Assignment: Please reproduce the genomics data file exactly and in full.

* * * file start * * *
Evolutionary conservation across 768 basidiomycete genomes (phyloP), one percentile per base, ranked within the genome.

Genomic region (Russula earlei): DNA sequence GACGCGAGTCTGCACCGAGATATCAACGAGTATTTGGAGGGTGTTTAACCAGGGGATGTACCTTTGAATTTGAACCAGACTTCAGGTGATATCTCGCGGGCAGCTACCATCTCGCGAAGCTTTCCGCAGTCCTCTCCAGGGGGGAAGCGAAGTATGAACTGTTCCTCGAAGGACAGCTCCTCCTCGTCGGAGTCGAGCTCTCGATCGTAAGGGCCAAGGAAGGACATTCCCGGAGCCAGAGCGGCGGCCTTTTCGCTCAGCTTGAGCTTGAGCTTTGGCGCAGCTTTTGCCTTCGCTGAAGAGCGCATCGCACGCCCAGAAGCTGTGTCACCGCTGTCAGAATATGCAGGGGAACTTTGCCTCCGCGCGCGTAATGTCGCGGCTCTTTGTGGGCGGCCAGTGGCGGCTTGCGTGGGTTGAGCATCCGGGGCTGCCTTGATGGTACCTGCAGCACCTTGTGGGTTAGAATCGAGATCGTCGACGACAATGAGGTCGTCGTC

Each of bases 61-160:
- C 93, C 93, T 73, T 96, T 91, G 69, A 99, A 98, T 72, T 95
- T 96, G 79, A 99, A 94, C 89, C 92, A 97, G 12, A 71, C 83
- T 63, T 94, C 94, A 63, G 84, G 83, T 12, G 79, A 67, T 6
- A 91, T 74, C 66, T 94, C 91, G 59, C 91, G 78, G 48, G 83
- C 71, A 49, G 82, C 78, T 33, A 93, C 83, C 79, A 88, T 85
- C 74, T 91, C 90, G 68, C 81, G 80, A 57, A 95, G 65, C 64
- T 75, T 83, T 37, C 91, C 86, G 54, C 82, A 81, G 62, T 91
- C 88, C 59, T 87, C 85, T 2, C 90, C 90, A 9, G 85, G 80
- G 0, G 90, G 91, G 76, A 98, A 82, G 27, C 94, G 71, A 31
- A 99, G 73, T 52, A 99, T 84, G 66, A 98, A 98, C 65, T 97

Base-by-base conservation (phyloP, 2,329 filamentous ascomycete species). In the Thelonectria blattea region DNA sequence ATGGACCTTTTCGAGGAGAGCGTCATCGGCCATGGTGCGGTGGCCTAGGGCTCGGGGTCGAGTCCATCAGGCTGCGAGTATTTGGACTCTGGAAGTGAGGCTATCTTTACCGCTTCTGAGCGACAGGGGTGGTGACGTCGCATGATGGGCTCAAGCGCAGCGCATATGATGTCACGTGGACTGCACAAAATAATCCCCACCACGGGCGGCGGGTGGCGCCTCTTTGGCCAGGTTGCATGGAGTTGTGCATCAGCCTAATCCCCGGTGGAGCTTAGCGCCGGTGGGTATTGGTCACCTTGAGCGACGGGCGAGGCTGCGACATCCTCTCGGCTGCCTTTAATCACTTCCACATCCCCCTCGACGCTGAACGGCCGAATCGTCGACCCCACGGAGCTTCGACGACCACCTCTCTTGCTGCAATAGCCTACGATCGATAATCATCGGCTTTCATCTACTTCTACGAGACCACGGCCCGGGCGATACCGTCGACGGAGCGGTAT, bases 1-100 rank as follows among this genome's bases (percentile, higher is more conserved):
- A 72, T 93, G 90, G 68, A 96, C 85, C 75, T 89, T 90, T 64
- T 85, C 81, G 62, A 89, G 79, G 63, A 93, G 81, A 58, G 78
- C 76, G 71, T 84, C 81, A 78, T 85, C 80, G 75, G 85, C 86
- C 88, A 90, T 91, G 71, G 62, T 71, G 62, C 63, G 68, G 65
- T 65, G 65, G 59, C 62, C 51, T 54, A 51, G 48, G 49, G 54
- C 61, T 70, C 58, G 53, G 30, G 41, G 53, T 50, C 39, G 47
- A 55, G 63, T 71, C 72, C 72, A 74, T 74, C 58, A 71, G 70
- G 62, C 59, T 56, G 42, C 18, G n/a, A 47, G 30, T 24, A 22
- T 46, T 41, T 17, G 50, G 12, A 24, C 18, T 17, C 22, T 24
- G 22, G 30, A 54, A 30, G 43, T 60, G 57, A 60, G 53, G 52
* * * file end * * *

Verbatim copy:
Evolutionary conservation across 768 basidiomycete genomes (phyloP), one percentile per base, ranked within the genome.

Genomic region (Russula earlei): DNA sequence GACGCGAGTCTGCACCGAGATATCAACGAGTATTTGGAGGGTGTTTAACCAGGGGATGTACCTTTGAATTTGAACCAGACTTCAGGTGATATCTCGCGGGCAGCTACCATCTCGCGAAGCTTTCCGCAGTCCTCTCCAGGGGGGAAGCGAAGTATGAACTGTTCCTCGAAGGACAGCTCCTCCTCGTCGGAGTCGAGCTCTCGATCGTAAGGGCCAAGGAAGGACATTCCCGGAGCCAGAGCGGCGGCCTTTTCGCTCAGCTTGAGCTTGAGCTTTGGCGCAGCTTTTGCCTTCGCTGAAGAGCGCATCGCACGCCCAGAAGCTGTGTCACCGCTGTCAGAATATGCAGGGGAACTTTGCCTCCGCGCGCGTAATGTCGCGGCTCTTTGTGGGCGGCCAGTGGCGGCTTGCGTGGGTTGAGCATCCGGGGCTGCCTTGATGGTACCTGCAGCACCTTGTGGGTTAGAATCGAGATCGTCGACGACAATGAGGTCGTCGTC

Each of bases 61-160:
- C 93, C 93, T 73, T 96, T 91, G 69, A 99, A 98, T 72, T 95
- T 96, G 79, A 99, A 94, C 89, C 92, A 97, G 12, A 71, C 83
- T 63, T 94, C 94, A 63, G 84, G 83, T 12, G 79, A 67, T 6
- A 91, T 74, C 66, T 94, C 91, G 59, C 91, G 78, G 48, G 83
- C 71, A 49, G 82, C 78, T 33, A 93, C 83, C 79, A 88, T 85
- C 74, T 91, C 90, G 68, C 81, G 80, A 57, A 95, G 65, C 64
- T 75, T 83, T 37, C 91, C 86, G 54, C 82, A 81, G 62, T 91
- C 88, C 59, T 87, C 85, T 2, C 90, C 90, A 9, G 85, G 80
- G 0, G 90, G 91, G 76, A 98, A 82, G 27, C 94, G 71, A 31
- A 99, G 73, T 52, A 99, T 84, G 66, A 98, A 98, C 65, T 97

Base-by-base conservation (phyloP, 2,329 filamentous ascomycete species). In the Thelonectria blattea region DNA sequence ATGGACCTTTTCGAGGAGAGCGTCATCGGCCATGGTGCGGTGGCCTAGGGCTCGGGGTCGAGTCCATCAGGCTGCGAGTATTTGGACTCTGGAAGTGAGGCTATCTTTACCGCTTCTGAGCGACAGGGGTGGTGACGTCGCATGATGGGCTCAAGCGCAGCGCATATGATGTCACGTGGACTGCACAAAATAATCCCCACCACGGGCGGCGGGTGGCGCCTCTTTGGCCAGGTTGCATGGAGTTGTGCATCAGCCTAATCCCCGGTGGAGCTTAGCGCCGGTGGGTATTGGTCACCTTGAGCGACGGGCGAGGCTGCGACATCCTCTCGGCTGCCTTTAATCACTTCCACATCCCCCTCGACGCTGAACGGCCGAATCGTCGACCCCACGGAGCTTCGACGACCACCTCTCTTGCTGCAATAGCCTACGATCGATAATCATCGGCTTTCATCTACTTCTACGAGACCACGGCCCGGGCGATACCGTCGACGGAGCGGTAT, bases 1-100 rank as follows among this genome's bases (percentile, higher is more conserved):
- A 72, T 93, G 90, G 68, A 96, C 85, C 75, T 89, T 90, T 64
- T 85, C 81, G 62, A 89, G 79, G 63, A 93, G 81, A 58, G 78
- C 76, G 71, T 84, C 81, A 78, T 85, C 80, G 75, G 85, C 86
- C 88, A 90, T 91, G 71, G 62, T 71, G 62, C 63, G 68, G 65
- T 65, G 65, G 59, C 62, C 51, T 54, A 51, G 48, G 49, G 54
- C 61, T 70, C 58, G 53, G 30, G 41, G 53, T 50, C 39, G 47
- A 55, G 63, T 71, C 72, C 72, A 74, T 74, C 58, A 71, G 70
- G 62, C 59, T 56, G 42, C 18, G n/a, A 47, G 30, T 24, A 22
- T 46, T 41, T 17, G 50, G 12, A 24, C 18, T 17, C 22, T 24
- G 22, G 30, A 54, A 30, G 43, T 60, G 57, A 60, G 53, G 52